Villordsutch reviews Witchblade #170…
“Sara Pezzini has been a cop, a mother, a girlfriend, and a private investigator. She is none of those things anymore. The only thing tying Sara to her past and preventing her from forging a new chapter in life is the Witchblade. But with everything else gone, who will Sara Pezzini be if she gives up the Witchblade?“
Witchblade is a comic I truly know nothing about. I know I often gripe about walking into a comic series a few issues late and you could say that strolling on in at #170 is taking the proverbial. In I waltz like Mr. Lar-de-Dar expecting the comic to stop and bow at my feet, at the same time explaining itself as I request another peeled grape for my buxom wench; however in this case if I did demand a peeled grape for our protagonist, the bearer of the Witchblade, I’d probably end up with some fantasy realm glove throttling the life from me. All this is by-the-by really as knowing the Lore of the Witchblade World in issue #170 isn’t an essential here – it’s not even a required.
In Borne Again (Part 1) not only are we treated to a “previously…” to rapidly bring us new readers up to speed, but we also get Ron Marz laying out a story that should have the kind word “welcome” stitched under the header. This is the comic you should be looking at right now if you too want to discover the world of Witchblade; the tale spun in this comic touches slightly on the life before for Sara Pezzini, our Police officer with the Witchblade (a sentient supernatural gauntlet) with flashes of decapitation and blood on the hands of Sara in full Witchblade mode. This issue’s story, currently, is a murder mystery which during the blood and police tape we leap backwards through history to tease us with how we got here as we look at this cool calm Sheriff Pezzini’s not so stable path she followed to wearing the sheriff badge. So not only are we looking at an introduction for us newcomers to Witchblade but we also have an unfolding serial killer who has a thing for crosses and removing heads by at least 30ft from their bodies, along with a would-be assassin with a rather interesting looking gun. Rob Marz obviously knew I was coming and drafted #170 for me.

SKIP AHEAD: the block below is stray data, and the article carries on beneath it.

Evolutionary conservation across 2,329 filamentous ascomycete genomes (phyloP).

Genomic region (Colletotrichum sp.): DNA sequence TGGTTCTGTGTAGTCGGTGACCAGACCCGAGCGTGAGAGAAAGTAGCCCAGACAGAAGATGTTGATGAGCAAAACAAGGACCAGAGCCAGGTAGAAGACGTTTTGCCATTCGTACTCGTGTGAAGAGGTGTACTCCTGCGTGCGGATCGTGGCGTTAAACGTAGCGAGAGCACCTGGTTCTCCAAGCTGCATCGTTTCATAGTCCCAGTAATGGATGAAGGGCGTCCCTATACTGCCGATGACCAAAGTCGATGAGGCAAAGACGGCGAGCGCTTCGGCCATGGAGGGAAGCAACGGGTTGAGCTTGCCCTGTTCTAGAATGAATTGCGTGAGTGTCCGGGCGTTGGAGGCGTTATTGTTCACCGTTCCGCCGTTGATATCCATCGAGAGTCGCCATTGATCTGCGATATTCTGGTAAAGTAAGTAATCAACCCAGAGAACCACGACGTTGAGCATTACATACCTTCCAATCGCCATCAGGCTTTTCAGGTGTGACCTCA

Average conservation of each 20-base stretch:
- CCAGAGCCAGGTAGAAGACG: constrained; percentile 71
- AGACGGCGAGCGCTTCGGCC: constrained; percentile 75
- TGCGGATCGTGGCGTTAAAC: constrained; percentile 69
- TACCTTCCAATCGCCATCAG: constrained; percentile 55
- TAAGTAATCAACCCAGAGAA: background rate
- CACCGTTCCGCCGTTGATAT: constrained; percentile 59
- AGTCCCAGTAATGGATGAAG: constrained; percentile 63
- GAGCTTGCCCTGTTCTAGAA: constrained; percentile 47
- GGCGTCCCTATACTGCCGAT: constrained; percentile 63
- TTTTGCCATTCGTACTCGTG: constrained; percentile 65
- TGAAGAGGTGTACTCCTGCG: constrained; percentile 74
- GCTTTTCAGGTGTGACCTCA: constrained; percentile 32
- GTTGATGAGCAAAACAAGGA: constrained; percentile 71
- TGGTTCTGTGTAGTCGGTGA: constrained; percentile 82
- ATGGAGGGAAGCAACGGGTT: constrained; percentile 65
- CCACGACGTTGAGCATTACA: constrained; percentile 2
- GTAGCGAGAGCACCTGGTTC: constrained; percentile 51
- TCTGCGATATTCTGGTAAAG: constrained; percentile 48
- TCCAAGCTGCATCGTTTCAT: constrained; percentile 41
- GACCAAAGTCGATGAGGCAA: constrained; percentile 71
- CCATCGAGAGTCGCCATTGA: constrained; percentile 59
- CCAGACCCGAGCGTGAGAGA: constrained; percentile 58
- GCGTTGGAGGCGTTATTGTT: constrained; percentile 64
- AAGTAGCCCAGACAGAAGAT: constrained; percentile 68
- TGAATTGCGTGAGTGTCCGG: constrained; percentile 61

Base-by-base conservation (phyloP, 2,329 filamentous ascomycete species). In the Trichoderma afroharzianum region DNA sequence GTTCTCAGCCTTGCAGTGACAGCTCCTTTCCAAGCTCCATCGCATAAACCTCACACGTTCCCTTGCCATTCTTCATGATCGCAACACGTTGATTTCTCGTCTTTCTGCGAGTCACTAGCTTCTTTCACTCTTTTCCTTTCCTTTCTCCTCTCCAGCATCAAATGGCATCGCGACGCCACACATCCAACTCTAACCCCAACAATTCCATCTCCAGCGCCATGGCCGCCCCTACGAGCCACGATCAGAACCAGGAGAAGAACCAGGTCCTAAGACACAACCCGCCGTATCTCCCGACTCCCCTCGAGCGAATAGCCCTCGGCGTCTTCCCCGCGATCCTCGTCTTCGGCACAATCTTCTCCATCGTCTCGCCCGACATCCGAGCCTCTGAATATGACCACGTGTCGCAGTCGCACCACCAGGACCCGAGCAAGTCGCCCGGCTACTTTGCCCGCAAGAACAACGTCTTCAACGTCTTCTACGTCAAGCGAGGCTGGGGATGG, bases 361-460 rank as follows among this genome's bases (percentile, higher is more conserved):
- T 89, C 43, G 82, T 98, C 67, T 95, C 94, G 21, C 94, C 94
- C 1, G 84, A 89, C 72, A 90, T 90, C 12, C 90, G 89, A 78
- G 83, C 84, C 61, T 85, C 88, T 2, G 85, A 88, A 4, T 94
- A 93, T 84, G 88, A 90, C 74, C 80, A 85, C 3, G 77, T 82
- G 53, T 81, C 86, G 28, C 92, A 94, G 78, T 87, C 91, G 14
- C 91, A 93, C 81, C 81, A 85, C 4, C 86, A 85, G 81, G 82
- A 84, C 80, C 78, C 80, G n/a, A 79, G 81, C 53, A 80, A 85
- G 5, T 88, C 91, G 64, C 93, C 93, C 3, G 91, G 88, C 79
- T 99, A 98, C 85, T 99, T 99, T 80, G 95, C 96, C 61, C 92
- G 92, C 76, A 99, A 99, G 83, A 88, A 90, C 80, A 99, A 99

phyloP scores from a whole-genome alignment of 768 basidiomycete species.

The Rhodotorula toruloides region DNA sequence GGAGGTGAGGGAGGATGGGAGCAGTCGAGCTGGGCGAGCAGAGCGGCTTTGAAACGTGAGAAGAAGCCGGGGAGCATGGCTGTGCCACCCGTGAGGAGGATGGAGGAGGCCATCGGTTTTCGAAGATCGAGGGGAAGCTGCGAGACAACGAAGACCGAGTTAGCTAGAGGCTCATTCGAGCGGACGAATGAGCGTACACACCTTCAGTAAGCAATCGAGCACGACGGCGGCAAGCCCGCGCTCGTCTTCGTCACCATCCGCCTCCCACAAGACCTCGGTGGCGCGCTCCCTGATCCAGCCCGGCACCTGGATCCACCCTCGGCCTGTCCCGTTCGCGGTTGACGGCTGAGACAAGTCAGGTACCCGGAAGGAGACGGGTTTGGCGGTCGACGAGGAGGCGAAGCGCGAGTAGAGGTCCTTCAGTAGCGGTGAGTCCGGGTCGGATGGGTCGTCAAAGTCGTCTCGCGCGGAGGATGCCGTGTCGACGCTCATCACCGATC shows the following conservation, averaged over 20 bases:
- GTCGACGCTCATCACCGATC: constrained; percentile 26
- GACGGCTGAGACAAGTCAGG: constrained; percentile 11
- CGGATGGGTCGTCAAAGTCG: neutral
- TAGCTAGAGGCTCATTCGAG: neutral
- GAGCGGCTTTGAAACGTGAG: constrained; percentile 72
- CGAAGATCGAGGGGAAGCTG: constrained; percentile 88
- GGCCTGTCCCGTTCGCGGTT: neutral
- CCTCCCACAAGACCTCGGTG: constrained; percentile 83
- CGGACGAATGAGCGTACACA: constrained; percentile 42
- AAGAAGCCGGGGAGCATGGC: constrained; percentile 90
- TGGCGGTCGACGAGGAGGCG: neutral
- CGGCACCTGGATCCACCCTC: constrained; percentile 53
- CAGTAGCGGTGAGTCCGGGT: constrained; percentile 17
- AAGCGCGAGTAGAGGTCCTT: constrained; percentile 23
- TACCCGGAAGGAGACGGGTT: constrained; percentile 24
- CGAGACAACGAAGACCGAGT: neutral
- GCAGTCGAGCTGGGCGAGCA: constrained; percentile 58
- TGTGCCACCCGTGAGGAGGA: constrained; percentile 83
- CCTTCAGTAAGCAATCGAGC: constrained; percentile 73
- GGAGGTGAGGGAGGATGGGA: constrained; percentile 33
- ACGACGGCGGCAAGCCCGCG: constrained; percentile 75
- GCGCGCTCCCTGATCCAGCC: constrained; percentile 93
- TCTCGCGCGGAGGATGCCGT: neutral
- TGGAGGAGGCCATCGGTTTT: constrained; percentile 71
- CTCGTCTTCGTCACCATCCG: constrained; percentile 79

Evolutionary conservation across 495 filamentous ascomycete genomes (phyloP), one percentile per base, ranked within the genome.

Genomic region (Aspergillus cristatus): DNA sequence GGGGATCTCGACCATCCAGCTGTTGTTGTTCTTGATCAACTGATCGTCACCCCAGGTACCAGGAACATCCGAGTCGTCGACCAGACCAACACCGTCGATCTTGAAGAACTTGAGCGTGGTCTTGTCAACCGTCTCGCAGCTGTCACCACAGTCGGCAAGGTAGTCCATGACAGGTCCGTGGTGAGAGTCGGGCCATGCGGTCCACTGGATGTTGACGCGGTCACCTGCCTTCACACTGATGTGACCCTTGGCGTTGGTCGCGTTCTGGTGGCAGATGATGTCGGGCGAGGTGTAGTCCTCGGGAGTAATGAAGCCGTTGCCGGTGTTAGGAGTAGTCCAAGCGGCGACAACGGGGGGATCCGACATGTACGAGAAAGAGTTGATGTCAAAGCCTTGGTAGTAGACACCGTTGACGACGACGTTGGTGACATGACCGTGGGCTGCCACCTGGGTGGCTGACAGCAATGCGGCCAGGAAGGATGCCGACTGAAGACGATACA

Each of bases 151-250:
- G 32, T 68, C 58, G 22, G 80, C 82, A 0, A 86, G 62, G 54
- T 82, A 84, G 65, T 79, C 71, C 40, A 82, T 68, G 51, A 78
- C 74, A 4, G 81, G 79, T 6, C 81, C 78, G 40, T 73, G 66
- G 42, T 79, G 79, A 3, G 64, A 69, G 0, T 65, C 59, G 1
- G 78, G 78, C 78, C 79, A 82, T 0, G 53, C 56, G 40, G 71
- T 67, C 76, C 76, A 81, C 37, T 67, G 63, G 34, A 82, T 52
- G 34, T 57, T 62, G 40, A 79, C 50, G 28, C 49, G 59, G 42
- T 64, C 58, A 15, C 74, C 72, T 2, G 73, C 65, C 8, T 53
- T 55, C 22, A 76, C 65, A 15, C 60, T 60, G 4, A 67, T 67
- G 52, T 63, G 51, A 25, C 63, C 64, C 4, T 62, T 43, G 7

Now I’m overly happy with the fact that the story is a perfect entry point for me to walk into, but I am even more so happy to look at the artwork which Laura Braga and Betsy Gonia have laid out on the pages, which is a beautiful sight to see. Again this is clearly my lucky day; walking in on #170 I have in my hand and excellent mix of fantasy and real life, forests that look like fire-burnt twigs in winter and then to bar scenes with subtle images like our Witchblade becoming ever so slightly active as Sara’s backside is grabbed by a bit a sod in the bar. Sara doesn’t feel threatened but the gauntlet realises a fight may be coming and begins to form and the image of the full Witchblade looks outstanding – not because it is on a nearly naked woman, but because it looks alive.
I am exceptionally lucky picking up Witchblade #170 when I did and you should go out today and pick up your copy too.